Students, parents, and educators think a lot about standardized testing. Starting in sophomore year of high school, the SAT and ACT loom large. Which test promises more success? What will be on each section? How can a student best prepare?
A question less frequently asked is “Who writes the tests?” This question is more relevant than you might think. SAT/ACT development directly relates to experimental test sections and how to approach them.
According to the College Board, “The SAT is built on a solid foundation developed through research and collaboration with higher education professionals.” Test developers write questions that are submitted to a Development Committee. After that, “[a]t least 12 professional test developers and educators review every SAT question.”
The ACT is crafted in a similarly rigorous manner.
Where does the experimental part come in? How does this affect Sasha Student?
Before a question “goes live,” it’s necessary to test it with what ACT calls, “samples of the national examinee population” during “an operational administration.” In other words, some of the questions you answer on the exam don’t count towards your score. They are purely for the purpose of research.
How can you determine if a question is experimental? The ACT contains a 20-minute experimental section that is easily located “just after the Science section,” but before the optional ACT Writing (Essay) section. The good news is that it will come after all of the questions that actually count towards your score.
Unfortunately, the College Board is a bit cagier about the placement of their experimental questions and the structure of their sections. According to College Board:
“Your SAT test may contain an additional 20-minute section. We occasionally pre-test new test items to determine if they should be used on future SAT test forms. Pre-test items can appear in any section and are not included in computing students’ scores. This means that test time is extended by 20 minutes for students taking both the SAT and the SAT with Essay. If there will be a fifth section, the test center supervisor will share instructions before the test begins.”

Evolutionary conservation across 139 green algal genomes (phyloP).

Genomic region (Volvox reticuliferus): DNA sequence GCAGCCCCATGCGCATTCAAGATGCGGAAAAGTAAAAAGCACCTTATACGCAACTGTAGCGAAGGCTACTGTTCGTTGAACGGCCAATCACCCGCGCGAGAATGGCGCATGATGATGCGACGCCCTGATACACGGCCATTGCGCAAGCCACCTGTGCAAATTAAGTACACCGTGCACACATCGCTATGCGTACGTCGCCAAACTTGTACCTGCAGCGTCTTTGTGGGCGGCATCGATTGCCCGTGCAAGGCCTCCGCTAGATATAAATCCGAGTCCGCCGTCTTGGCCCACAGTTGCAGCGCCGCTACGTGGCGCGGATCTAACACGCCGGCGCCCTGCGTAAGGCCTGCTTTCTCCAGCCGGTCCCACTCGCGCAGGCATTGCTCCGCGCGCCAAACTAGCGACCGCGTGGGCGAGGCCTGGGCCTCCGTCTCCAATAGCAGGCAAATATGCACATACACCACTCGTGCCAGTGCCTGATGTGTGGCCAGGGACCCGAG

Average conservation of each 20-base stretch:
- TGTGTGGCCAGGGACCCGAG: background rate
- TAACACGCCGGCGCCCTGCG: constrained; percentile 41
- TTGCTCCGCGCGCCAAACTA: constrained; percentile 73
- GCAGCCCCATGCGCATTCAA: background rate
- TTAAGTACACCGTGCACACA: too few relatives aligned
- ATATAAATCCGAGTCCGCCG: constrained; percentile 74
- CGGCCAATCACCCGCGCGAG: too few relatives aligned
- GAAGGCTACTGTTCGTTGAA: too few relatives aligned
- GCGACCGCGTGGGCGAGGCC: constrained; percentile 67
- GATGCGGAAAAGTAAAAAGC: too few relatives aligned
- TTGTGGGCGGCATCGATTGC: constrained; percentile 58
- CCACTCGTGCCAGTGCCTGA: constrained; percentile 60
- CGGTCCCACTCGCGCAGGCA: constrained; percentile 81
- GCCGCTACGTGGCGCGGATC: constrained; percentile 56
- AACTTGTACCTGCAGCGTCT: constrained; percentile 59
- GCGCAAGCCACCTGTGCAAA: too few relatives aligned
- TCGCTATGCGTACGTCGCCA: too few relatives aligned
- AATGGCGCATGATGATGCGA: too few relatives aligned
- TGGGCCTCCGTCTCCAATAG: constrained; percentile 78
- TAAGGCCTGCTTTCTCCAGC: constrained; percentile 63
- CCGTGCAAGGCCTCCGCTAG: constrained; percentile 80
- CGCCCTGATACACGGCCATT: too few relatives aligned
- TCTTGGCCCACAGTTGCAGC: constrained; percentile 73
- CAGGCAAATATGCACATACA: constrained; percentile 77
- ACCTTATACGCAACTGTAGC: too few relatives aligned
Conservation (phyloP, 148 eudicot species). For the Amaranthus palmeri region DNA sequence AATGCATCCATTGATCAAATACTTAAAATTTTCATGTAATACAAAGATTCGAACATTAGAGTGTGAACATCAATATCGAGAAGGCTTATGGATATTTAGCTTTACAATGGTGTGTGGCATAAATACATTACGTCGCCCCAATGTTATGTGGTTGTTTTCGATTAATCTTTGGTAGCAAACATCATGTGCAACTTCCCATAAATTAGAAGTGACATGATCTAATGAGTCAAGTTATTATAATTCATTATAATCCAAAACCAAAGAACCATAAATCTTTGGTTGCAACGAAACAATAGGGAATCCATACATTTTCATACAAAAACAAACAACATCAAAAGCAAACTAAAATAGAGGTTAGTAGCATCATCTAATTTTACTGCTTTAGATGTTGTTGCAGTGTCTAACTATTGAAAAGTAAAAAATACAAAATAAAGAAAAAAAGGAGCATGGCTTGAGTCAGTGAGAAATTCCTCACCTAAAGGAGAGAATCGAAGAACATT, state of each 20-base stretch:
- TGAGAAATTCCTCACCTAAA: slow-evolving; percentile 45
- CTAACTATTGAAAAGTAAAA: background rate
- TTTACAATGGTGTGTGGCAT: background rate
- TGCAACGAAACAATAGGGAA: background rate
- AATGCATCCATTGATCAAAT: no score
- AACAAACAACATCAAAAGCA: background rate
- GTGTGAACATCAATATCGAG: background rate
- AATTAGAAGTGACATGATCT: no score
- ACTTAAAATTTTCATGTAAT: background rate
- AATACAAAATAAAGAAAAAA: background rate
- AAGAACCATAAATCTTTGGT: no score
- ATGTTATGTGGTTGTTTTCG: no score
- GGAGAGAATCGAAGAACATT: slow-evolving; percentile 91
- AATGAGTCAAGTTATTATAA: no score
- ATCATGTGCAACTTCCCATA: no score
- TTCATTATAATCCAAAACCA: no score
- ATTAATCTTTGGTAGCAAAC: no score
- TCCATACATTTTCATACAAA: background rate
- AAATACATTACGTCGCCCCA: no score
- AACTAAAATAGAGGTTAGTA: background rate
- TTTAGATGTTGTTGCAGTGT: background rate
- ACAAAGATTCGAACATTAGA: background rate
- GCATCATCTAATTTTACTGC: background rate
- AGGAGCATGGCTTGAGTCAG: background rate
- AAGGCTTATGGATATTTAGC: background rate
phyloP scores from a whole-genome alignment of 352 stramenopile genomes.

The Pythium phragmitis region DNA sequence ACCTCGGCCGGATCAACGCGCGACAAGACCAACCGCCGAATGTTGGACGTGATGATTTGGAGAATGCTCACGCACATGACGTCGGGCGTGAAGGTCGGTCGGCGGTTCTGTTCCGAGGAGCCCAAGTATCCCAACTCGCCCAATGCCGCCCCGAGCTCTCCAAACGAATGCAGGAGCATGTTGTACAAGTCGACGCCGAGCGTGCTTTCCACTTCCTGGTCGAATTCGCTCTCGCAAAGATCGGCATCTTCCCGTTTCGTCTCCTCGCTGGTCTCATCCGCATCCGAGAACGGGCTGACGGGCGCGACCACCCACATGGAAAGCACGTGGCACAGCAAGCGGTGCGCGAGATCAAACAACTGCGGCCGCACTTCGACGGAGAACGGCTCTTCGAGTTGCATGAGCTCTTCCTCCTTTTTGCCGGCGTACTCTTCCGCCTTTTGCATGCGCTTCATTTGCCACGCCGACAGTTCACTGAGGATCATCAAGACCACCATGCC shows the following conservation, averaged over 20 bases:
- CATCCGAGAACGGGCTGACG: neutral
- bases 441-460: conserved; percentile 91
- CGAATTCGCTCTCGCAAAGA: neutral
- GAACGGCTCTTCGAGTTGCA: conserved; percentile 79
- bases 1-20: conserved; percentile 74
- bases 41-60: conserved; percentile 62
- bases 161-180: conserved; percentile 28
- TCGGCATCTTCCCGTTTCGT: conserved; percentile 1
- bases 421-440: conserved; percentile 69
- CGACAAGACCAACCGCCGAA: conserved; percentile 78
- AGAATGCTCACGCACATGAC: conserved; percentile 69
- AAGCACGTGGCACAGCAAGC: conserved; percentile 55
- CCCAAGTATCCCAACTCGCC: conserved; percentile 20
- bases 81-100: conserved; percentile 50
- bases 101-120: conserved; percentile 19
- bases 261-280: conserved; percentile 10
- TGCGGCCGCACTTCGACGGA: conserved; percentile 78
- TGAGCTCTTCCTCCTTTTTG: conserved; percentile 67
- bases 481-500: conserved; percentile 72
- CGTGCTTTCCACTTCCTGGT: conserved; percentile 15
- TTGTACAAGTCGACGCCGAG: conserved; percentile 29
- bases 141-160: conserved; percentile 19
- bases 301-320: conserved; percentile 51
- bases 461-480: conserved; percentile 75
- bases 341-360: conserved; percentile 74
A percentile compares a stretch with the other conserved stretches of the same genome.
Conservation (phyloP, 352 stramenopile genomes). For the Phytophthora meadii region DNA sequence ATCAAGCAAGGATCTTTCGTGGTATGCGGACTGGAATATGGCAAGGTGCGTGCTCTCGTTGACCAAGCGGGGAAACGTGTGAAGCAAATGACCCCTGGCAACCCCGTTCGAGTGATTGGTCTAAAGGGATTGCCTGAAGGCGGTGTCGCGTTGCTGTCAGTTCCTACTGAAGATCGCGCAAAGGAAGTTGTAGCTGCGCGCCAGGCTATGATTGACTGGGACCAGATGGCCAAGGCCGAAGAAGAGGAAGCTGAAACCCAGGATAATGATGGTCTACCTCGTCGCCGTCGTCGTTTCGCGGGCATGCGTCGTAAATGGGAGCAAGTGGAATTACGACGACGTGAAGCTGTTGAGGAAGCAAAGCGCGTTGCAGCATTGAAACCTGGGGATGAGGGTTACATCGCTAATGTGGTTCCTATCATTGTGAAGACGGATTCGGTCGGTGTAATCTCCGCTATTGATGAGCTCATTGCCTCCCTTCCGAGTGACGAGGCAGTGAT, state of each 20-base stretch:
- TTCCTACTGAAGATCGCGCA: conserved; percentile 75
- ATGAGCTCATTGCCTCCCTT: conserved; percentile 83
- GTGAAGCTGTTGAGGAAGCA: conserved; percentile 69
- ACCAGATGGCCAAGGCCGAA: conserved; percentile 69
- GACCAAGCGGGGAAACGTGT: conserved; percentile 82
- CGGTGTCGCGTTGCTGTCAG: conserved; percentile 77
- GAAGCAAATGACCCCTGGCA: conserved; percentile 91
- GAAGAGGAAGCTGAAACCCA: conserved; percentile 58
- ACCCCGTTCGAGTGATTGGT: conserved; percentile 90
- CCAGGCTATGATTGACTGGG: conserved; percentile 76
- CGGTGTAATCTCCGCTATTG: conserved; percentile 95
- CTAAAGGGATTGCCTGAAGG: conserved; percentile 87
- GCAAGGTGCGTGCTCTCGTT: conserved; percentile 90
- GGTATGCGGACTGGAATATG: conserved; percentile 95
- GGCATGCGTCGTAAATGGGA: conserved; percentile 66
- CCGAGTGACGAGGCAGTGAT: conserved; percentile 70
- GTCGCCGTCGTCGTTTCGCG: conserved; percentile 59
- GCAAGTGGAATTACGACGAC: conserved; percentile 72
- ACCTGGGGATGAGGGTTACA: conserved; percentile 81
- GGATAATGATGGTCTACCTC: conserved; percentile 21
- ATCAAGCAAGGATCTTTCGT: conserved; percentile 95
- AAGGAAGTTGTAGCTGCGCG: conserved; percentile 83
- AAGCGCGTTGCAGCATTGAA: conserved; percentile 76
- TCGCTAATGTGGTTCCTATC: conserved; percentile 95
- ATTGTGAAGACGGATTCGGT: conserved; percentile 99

So students can expect to see experimental questions on any section of the SAT except the essay section. And it’s likely that students will have an extra 20-minute fifth section, which may contain a combination of “live” and experimental questions.
Confused yet? Some educators theorize that the College Board is being deliberately vague in an attempt to encourage students to spend as much energy on experimental questions as they do on “live” questions.
Which brings us to our next point…
Once you have recognized an experimental question (or section), what do you do with it?
Our suggestion is to take these questions seriously but not to stress. Since identifying the experimental questions on the ACT is not a problem (they are all located in the fifth section), you can relax but still try to do your best.
On the SAT, where it’s not as easy to identify experimental questions, we recommend that you remain focused and stay sharp. However, if you are at or near your energy limit (and remember, both the ACT and SAT are endurance tests), take a short break (15 to 30 seconds) and then regroup.
In truth, there is no one-size-fits-all answer to the problem of experimental questions. A proactive solution would be to first decide which test you think best shows your skills on the active sections. You can then discuss the experimental question issue with your tutor or a member of the A+ staff. Keep things in perspective; remember that no matter what approach you take, these questions will not affect your final score.
At A+ Test Prep and Tutoring, our focus is always on you. Our practices are based on the latest developments in educational theory and research. Our outstanding tutors can help you with standardized testing, executive functioning, or achievement in any other school subject. If you would like more information, our Client Service Directors Anne Stanley and Susan Ware are available to answer questions and provide solutions. You may reach either of them by calling A+ Test Prep and Tutoring at 215-886-9188.